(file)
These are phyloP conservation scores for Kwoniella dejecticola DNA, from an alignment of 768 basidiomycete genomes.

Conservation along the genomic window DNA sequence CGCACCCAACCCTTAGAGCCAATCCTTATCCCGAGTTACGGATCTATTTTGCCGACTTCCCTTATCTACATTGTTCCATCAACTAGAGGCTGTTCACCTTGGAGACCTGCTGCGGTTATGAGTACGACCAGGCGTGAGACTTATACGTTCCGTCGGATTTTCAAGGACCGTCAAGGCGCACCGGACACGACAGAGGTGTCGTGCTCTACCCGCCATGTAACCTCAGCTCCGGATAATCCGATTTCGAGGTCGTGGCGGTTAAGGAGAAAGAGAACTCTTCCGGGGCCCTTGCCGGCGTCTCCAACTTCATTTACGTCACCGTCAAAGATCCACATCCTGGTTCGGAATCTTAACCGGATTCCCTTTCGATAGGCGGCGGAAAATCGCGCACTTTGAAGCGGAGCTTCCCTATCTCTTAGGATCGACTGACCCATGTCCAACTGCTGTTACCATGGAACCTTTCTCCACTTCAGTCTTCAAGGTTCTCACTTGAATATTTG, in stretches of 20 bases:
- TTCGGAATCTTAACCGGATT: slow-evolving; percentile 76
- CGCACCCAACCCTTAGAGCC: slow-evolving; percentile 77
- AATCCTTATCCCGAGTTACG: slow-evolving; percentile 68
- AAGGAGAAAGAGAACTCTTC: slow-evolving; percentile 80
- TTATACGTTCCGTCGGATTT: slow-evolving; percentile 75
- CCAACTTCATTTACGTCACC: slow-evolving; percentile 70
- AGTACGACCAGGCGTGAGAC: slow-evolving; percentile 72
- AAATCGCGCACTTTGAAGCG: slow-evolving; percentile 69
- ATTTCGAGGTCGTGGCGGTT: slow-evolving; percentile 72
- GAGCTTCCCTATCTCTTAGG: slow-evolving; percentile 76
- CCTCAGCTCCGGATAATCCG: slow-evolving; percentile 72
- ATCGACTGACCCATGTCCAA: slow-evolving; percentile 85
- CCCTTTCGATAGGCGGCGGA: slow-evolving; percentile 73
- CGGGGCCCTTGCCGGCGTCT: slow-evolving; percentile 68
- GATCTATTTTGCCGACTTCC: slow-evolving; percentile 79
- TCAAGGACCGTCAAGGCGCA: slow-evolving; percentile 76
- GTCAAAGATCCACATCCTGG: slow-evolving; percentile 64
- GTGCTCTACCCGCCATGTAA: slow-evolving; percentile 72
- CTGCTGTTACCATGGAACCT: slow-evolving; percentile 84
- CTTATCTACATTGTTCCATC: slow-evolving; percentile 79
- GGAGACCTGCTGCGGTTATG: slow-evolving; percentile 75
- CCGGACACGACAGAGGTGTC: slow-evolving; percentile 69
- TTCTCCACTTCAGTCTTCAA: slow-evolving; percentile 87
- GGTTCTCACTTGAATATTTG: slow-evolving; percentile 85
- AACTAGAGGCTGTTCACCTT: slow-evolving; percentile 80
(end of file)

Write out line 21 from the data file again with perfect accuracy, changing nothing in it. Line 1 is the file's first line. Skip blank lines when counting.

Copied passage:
- CTGCTGTTACCATGGAACCT: slow-evolving; percentile 84